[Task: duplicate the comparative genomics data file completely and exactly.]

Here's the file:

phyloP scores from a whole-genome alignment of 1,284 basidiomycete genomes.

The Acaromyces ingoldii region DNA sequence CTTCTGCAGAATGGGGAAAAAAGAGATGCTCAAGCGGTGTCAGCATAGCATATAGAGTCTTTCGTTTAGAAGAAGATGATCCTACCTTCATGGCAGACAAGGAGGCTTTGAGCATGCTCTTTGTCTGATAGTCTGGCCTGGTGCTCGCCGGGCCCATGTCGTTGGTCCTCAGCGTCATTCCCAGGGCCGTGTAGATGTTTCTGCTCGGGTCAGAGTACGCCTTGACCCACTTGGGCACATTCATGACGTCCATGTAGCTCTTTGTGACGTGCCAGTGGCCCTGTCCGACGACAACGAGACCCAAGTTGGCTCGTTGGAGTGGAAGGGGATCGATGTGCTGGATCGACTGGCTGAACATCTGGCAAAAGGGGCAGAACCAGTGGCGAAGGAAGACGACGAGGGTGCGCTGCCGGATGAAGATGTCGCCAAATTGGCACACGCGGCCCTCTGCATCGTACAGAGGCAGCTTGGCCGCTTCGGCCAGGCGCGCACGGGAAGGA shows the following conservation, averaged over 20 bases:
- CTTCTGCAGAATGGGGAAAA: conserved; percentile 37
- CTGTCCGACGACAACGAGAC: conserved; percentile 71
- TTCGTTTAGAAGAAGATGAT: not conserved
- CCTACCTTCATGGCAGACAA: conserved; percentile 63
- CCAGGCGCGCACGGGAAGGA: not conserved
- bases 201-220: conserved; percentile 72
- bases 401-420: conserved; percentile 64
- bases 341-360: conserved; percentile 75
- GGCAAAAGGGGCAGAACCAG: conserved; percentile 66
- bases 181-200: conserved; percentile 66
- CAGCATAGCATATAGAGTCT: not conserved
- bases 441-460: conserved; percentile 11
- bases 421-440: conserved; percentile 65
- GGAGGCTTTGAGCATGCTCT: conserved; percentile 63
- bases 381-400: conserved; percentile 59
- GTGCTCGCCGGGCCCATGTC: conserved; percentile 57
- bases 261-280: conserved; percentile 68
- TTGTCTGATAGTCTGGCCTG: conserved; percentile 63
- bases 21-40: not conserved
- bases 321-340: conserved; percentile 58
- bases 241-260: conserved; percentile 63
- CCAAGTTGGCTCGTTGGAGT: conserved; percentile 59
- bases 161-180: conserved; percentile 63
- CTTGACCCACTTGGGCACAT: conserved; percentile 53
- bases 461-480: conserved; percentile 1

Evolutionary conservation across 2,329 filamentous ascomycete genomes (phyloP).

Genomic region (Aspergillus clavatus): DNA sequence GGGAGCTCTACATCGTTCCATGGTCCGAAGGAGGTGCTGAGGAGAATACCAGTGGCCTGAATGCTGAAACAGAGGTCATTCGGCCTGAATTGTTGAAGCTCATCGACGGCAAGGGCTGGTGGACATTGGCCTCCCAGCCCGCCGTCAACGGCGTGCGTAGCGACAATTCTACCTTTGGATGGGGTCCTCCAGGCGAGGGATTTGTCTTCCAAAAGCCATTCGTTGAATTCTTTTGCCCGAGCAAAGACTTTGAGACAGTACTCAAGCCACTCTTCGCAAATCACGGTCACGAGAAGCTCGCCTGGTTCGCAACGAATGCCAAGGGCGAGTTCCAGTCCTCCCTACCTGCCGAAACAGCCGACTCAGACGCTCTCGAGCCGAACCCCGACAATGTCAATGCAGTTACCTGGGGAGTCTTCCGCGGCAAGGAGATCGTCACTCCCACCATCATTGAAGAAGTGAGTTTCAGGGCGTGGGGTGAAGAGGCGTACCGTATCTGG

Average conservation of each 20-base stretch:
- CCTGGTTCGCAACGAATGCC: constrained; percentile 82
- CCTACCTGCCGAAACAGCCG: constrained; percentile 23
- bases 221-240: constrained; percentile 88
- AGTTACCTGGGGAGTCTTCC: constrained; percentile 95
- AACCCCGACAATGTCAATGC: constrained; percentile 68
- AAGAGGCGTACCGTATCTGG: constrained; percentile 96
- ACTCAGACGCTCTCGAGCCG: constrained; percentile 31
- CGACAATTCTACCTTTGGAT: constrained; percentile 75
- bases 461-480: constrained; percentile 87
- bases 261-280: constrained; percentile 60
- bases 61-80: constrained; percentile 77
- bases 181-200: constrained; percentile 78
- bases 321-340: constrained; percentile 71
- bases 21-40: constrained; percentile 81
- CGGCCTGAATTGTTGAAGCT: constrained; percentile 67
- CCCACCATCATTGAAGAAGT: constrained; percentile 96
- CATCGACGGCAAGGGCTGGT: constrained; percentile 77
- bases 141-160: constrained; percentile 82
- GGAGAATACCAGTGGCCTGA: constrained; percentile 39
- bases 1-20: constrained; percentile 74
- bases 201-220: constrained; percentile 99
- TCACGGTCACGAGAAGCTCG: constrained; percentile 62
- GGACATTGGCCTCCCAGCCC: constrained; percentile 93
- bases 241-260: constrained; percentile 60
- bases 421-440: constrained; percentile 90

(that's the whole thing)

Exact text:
phyloP scores from a whole-genome alignment of 1,284 basidiomycete genomes.

The Acaromyces ingoldii region DNA sequence CTTCTGCAGAATGGGGAAAAAAGAGATGCTCAAGCGGTGTCAGCATAGCATATAGAGTCTTTCGTTTAGAAGAAGATGATCCTACCTTCATGGCAGACAAGGAGGCTTTGAGCATGCTCTTTGTCTGATAGTCTGGCCTGGTGCTCGCCGGGCCCATGTCGTTGGTCCTCAGCGTCATTCCCAGGGCCGTGTAGATGTTTCTGCTCGGGTCAGAGTACGCCTTGACCCACTTGGGCACATTCATGACGTCCATGTAGCTCTTTGTGACGTGCCAGTGGCCCTGTCCGACGACAACGAGACCCAAGTTGGCTCGTTGGAGTGGAAGGGGATCGATGTGCTGGATCGACTGGCTGAACATCTGGCAAAAGGGGCAGAACCAGTGGCGAAGGAAGACGACGAGGGTGCGCTGCCGGATGAAGATGTCGCCAAATTGGCACACGCGGCCCTCTGCATCGTACAGAGGCAGCTTGGCCGCTTCGGCCAGGCGCGCACGGGAAGGA shows the following conservation, averaged over 20 bases:
- CTTCTGCAGAATGGGGAAAA: conserved; percentile 37
- CTGTCCGACGACAACGAGAC: conserved; percentile 71
- TTCGTTTAGAAGAAGATGAT: not conserved
- CCTACCTTCATGGCAGACAA: conserved; percentile 63
- CCAGGCGCGCACGGGAAGGA: not conserved
- bases 201-220: conserved; percentile 72
- bases 401-420: conserved; percentile 64
- bases 341-360: conserved; percentile 75
- GGCAAAAGGGGCAGAACCAG: conserved; percentile 66
- bases 181-200: conserved; percentile 66
- CAGCATAGCATATAGAGTCT: not conserved
- bases 441-460: conserved; percentile 11
- bases 421-440: conserved; percentile 65
- GGAGGCTTTGAGCATGCTCT: conserved; percentile 63
- bases 381-400: conserved; percentile 59
- GTGCTCGCCGGGCCCATGTC: conserved; percentile 57
- bases 261-280: conserved; percentile 68
- TTGTCTGATAGTCTGGCCTG: conserved; percentile 63
- bases 21-40: not conserved
- bases 321-340: conserved; percentile 58
- bases 241-260: conserved; percentile 63
- CCAAGTTGGCTCGTTGGAGT: conserved; percentile 59
- bases 161-180: conserved; percentile 63
- CTTGACCCACTTGGGCACAT: conserved; percentile 53
- bases 461-480: conserved; percentile 1

Evolutionary conservation across 2,329 filamentous ascomycete genomes (phyloP).

Genomic region (Aspergillus clavatus): DNA sequence GGGAGCTCTACATCGTTCCATGGTCCGAAGGAGGTGCTGAGGAGAATACCAGTGGCCTGAATGCTGAAACAGAGGTCATTCGGCCTGAATTGTTGAAGCTCATCGACGGCAAGGGCTGGTGGACATTGGCCTCCCAGCCCGCCGTCAACGGCGTGCGTAGCGACAATTCTACCTTTGGATGGGGTCCTCCAGGCGAGGGATTTGTCTTCCAAAAGCCATTCGTTGAATTCTTTTGCCCGAGCAAAGACTTTGAGACAGTACTCAAGCCACTCTTCGCAAATCACGGTCACGAGAAGCTCGCCTGGTTCGCAACGAATGCCAAGGGCGAGTTCCAGTCCTCCCTACCTGCCGAAACAGCCGACTCAGACGCTCTCGAGCCGAACCCCGACAATGTCAATGCAGTTACCTGGGGAGTCTTCCGCGGCAAGGAGATCGTCACTCCCACCATCATTGAAGAAGTGAGTTTCAGGGCGTGGGGTGAAGAGGCGTACCGTATCTGG

Average conservation of each 20-base stretch:
- CCTGGTTCGCAACGAATGCC: constrained; percentile 82
- CCTACCTGCCGAAACAGCCG: constrained; percentile 23
- bases 221-240: constrained; percentile 88
- AGTTACCTGGGGAGTCTTCC: constrained; percentile 95
- AACCCCGACAATGTCAATGC: constrained; percentile 68
- AAGAGGCGTACCGTATCTGG: constrained; percentile 96
- ACTCAGACGCTCTCGAGCCG: constrained; percentile 31
- CGACAATTCTACCTTTGGAT: constrained; percentile 75
- bases 461-480: constrained; percentile 87
- bases 261-280: constrained; percentile 60
- bases 61-80: constrained; percentile 77
- bases 181-200: constrained; percentile 78
- bases 321-340: constrained; percentile 71
- bases 21-40: constrained; percentile 81
- CGGCCTGAATTGTTGAAGCT: constrained; percentile 67
- CCCACCATCATTGAAGAAGT: constrained; percentile 96
- CATCGACGGCAAGGGCTGGT: constrained; percentile 77
- bases 141-160: constrained; percentile 82
- GGAGAATACCAGTGGCCTGA: constrained; percentile 39
- bases 1-20: constrained; percentile 74
- bases 201-220: constrained; percentile 99
- TCACGGTCACGAGAAGCTCG: constrained; percentile 62
- GGACATTGGCCTCCCAGCCC: constrained; percentile 93
- bases 241-260: constrained; percentile 60
- bases 421-440: constrained; percentile 90